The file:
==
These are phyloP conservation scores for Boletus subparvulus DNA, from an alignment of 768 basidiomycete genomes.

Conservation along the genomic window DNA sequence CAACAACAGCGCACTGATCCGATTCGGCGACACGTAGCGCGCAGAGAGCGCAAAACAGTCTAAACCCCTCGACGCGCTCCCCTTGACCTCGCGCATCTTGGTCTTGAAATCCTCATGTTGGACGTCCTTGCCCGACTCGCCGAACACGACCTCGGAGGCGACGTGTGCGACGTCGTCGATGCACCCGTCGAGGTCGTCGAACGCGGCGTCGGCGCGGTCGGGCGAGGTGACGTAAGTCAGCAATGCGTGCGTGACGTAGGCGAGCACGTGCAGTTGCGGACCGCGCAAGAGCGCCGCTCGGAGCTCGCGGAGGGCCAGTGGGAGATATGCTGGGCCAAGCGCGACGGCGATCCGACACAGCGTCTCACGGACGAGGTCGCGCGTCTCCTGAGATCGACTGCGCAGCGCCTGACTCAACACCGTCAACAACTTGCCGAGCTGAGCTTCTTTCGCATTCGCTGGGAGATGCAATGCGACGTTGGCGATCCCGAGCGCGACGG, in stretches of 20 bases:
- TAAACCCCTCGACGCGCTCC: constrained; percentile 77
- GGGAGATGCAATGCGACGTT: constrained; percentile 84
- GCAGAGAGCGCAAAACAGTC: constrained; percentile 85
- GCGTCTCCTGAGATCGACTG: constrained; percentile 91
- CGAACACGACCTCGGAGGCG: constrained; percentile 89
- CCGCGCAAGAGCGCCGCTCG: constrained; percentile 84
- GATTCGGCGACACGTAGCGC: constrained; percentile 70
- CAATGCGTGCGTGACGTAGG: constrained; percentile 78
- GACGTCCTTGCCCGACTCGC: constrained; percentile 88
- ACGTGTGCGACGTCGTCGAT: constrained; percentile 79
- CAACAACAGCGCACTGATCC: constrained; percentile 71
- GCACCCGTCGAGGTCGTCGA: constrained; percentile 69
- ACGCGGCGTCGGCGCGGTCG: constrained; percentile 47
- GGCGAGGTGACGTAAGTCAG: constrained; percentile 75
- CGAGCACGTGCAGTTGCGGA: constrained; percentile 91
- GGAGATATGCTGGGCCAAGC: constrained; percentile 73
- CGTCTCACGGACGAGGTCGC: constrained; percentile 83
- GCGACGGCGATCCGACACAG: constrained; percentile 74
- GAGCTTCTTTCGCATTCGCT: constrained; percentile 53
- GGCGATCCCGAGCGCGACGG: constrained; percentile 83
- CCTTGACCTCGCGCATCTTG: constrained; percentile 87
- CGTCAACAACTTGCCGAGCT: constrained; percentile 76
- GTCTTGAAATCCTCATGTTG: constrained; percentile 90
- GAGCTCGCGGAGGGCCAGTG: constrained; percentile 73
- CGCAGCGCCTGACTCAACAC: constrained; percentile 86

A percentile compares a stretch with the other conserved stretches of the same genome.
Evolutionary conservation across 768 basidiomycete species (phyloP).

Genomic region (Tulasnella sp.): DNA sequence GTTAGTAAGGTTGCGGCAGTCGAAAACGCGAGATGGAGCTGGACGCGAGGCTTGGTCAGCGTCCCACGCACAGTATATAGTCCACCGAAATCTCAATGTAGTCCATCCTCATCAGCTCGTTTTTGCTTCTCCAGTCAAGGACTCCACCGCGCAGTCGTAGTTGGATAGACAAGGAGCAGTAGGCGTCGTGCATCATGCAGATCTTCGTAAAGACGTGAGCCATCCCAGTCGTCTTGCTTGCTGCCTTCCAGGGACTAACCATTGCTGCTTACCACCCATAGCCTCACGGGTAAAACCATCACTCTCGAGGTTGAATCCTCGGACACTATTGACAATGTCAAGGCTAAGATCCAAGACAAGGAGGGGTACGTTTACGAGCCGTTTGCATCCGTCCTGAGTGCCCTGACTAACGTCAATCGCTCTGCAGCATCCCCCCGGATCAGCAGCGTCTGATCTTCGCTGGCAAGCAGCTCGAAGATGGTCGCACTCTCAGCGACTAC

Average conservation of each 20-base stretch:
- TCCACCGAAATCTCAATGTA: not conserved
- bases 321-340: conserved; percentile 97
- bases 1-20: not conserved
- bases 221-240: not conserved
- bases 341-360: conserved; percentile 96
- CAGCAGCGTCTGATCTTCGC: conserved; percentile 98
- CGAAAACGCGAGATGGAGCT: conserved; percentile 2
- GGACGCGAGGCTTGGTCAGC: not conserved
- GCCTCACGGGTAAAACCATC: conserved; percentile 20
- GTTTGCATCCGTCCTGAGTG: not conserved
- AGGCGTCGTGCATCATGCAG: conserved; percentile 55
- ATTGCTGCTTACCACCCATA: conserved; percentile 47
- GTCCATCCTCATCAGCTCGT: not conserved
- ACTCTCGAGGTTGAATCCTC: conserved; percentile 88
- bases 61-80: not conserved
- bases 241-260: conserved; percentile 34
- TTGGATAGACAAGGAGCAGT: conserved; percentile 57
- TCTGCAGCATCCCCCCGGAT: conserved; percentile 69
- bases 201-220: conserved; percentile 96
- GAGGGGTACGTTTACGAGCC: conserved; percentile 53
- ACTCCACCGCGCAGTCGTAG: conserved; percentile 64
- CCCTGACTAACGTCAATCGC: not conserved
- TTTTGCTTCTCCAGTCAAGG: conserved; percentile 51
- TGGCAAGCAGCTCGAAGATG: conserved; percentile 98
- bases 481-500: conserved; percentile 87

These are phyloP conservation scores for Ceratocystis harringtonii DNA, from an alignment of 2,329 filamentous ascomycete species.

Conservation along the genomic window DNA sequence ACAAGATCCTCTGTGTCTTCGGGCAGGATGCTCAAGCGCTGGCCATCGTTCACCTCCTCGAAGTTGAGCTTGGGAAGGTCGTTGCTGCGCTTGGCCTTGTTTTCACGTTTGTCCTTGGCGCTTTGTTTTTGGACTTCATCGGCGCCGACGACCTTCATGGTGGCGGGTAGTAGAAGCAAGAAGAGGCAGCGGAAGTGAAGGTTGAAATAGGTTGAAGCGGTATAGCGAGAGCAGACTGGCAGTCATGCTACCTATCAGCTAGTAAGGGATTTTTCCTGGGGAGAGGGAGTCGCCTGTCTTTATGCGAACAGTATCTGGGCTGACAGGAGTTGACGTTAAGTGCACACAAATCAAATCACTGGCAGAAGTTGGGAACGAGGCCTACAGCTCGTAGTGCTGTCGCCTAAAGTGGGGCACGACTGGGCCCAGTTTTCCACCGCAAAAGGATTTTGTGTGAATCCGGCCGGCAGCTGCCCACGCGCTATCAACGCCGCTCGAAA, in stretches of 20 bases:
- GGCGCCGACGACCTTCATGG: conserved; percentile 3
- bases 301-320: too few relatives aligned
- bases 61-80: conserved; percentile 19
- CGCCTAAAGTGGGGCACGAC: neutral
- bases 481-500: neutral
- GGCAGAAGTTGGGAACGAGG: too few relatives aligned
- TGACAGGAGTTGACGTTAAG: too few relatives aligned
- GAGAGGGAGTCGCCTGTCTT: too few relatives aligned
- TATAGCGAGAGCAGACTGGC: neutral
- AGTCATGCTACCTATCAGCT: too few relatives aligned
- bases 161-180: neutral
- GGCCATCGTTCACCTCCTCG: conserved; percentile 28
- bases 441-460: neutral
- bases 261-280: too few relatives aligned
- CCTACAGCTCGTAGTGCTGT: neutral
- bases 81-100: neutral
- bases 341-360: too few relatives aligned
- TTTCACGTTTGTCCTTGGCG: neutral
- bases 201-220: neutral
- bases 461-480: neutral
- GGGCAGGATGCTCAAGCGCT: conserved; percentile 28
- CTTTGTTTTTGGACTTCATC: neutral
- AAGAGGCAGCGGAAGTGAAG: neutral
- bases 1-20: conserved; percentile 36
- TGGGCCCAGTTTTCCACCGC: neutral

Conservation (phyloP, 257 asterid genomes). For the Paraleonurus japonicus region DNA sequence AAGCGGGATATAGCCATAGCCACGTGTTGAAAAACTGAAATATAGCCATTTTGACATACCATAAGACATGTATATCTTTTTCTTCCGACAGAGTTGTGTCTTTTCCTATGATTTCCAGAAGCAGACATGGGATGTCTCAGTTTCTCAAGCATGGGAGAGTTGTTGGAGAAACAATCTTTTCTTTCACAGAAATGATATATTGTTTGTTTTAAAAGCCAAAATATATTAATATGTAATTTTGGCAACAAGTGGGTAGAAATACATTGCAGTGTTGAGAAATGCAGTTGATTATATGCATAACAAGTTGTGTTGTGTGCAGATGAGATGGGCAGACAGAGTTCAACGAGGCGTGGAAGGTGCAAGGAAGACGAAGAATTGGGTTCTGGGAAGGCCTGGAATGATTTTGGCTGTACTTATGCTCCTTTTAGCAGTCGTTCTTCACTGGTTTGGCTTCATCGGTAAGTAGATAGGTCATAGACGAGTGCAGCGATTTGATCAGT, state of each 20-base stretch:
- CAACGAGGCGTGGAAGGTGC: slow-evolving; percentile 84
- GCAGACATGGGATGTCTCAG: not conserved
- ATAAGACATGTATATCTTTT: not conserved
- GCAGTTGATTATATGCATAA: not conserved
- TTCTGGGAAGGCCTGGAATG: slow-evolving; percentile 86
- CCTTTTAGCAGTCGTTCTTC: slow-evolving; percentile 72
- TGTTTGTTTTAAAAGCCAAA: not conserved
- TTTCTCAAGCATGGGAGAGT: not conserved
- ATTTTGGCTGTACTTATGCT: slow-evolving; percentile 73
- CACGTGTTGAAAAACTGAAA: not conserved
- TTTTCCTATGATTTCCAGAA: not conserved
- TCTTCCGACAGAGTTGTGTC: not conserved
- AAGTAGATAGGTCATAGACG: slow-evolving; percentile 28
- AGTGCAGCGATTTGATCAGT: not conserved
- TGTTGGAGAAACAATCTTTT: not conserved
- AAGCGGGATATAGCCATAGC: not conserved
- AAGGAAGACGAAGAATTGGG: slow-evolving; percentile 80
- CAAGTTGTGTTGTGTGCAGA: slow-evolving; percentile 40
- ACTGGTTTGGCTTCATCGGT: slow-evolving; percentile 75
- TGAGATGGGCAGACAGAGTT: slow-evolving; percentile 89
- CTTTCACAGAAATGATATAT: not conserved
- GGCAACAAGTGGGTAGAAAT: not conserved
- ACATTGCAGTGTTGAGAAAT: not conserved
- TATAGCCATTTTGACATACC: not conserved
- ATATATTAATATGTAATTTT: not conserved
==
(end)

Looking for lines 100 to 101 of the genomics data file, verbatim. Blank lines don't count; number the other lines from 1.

- AAGCGGGATATAGCCATAGC: not conserved
- AAGGAAGACGAAGAATTGGG: slow-evolving; percentile 80